You recently celebrated Ryder’s 10th birthday. What significant changes have you seen in hairdressing over the last decade?
Training systems have improved significantly over the past 10 years but the biggest change for me has been the connection to the fashion industry that salons such as Ryder have built. Working with fashion has had the effect of moderating the work of hairdressers as well as making it more real and relevant.
How does Ryder differentiate itself from other salons?
The quality of our training, the passion of our staff and a very unique and relaxed environment sets us apart. We impress upon our trainees that hairdressing is a craft and that it will take time to learn and become proficient in.
We don’t train people in a rush, everyone proceeds at a rate that is right for them. We teach haircutting as a technical skill.
Once this is mastered we teach them about connecting with the true character of hair, giving trainees the ability to really work in an individual way on each client.
Along the way they are taught fashion dressing techniques at the many shows and shoots that we’re involved in. When hairdressers stay interested in the creative side of their careers it keeps them alive and interested in their work.
Our salon environment is very relaxed and spacious. In my experience, it is difficult to be creative when you are stressed and under pressure. Going to the hairdresser is an escape from your life so it needs to feel very comfortable and unhurried.
What do you prefer – to cut or colour – and why?
Cutting and colouring are the core of our business. The two go hand in hand. My speciality in salon is as a haircutter, but colour is also important in my work. I prefer a subtle approach with colour.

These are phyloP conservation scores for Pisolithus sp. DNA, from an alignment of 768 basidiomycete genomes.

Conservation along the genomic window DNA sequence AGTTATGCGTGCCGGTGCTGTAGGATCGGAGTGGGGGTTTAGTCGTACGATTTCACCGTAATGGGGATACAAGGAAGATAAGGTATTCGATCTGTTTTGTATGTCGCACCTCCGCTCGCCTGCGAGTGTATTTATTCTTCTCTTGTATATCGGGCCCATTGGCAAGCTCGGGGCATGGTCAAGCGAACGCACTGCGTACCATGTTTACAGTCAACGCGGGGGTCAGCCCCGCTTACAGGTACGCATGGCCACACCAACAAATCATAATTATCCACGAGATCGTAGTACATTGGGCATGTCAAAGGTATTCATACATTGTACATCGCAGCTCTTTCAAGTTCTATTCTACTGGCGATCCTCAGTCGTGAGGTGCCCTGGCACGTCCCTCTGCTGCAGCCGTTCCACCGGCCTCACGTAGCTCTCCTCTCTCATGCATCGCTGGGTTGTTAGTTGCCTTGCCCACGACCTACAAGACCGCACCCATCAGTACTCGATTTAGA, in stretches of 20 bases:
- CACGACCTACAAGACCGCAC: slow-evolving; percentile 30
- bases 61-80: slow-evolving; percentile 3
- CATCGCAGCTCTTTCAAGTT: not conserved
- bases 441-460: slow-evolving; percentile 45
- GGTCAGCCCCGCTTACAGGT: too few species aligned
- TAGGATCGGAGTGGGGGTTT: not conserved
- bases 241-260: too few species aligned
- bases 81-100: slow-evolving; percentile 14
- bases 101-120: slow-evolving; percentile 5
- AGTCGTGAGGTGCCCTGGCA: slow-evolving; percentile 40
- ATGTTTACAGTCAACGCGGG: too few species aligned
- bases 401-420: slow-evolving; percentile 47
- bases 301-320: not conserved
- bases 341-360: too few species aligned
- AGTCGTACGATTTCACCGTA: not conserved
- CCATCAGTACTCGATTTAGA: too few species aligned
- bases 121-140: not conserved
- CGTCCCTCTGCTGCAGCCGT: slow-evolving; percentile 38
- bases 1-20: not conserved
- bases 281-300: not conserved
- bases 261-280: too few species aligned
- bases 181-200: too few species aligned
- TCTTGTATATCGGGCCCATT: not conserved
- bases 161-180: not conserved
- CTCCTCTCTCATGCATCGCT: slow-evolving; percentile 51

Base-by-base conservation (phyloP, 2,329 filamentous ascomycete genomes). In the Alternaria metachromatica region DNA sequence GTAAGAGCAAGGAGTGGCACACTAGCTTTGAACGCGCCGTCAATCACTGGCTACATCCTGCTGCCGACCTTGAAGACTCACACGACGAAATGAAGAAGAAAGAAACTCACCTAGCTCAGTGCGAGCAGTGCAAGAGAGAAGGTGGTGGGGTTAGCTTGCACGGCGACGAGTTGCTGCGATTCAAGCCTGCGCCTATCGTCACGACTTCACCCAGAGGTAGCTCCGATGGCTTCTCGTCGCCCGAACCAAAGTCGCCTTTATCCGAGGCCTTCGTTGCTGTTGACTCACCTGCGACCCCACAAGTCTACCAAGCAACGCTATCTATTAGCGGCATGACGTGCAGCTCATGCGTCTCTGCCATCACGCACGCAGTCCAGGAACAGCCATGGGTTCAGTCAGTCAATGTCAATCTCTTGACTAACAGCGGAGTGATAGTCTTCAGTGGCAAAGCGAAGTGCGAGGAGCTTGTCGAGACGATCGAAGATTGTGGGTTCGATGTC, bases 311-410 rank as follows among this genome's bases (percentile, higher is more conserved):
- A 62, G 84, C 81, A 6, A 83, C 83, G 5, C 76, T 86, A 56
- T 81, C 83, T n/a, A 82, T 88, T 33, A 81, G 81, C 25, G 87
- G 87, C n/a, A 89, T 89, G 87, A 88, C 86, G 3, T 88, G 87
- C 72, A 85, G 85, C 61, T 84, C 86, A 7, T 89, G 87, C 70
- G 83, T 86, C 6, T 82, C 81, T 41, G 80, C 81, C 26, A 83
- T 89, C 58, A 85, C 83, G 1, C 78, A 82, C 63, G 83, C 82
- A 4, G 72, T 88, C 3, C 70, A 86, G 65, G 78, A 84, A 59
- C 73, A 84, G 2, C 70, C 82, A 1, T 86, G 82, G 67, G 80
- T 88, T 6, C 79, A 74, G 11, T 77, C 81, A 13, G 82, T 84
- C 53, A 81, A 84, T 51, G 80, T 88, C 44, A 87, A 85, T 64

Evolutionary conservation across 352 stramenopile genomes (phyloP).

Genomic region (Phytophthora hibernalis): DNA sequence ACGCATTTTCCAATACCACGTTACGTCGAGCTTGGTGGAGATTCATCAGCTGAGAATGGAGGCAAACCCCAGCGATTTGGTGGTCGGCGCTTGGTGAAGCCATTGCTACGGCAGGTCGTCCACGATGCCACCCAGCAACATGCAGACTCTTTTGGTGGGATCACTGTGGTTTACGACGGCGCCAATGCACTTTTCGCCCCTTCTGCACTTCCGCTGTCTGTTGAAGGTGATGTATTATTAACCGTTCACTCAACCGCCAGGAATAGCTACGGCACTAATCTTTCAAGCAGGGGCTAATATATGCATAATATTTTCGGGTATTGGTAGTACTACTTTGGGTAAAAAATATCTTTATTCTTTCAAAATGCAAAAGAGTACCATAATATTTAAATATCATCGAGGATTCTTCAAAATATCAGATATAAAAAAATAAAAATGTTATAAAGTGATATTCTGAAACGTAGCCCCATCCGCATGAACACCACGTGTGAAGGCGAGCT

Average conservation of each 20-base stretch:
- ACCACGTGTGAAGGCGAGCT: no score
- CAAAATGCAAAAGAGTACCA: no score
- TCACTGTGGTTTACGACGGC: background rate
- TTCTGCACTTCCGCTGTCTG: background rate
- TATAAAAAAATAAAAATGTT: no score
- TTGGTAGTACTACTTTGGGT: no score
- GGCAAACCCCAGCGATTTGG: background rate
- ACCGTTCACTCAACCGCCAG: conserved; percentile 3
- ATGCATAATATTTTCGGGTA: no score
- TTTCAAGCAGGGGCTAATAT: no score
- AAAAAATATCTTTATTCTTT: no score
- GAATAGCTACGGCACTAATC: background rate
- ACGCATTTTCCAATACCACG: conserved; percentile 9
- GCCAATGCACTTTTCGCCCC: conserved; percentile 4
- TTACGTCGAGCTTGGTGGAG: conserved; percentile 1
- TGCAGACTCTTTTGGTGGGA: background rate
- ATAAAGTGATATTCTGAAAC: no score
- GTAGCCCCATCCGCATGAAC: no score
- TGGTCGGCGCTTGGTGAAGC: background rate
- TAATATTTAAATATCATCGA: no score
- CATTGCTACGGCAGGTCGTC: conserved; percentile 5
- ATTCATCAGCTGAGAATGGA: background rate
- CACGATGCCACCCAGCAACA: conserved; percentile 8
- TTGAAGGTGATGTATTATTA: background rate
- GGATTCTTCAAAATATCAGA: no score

I have always loved to cut hair. From there I progressed to really learning how to dress hair.
What “look” are you loving right now?
I am really interested in exploring all the possibilities with wave, curl and the almost frizzy, dry hair looks.
What trends are coming through for this coming spring and summer?
At the recent fashion shows around the world, there are a lot of “up” hair looks. This is interesting as these styles have been on the sideline for a while now. Translating that to the consumer, it has a relevance for spring and summer in that this is a time when we are outdoors more and want fuss free options for our hair.
What are your three essential hair tips?
1 When you have washed your hair, never rub your hair in an upwards motion with your towel. Just squeeze the hair in the towel and always in a downwards motion. If you do this, you will reduce the frizz factor in the finished result.
2 If you have flyaway or troublesome hair, try a cool rinse after you have conditioned the hair. This will help the cuticle layer of the hair to lie down in a smoother way.
3 Invest in a salon quality hairdryer. This will be a great investment and will last for years. You will have much more control over temperature and speed settings and it will work much more efficiently than a low quality one.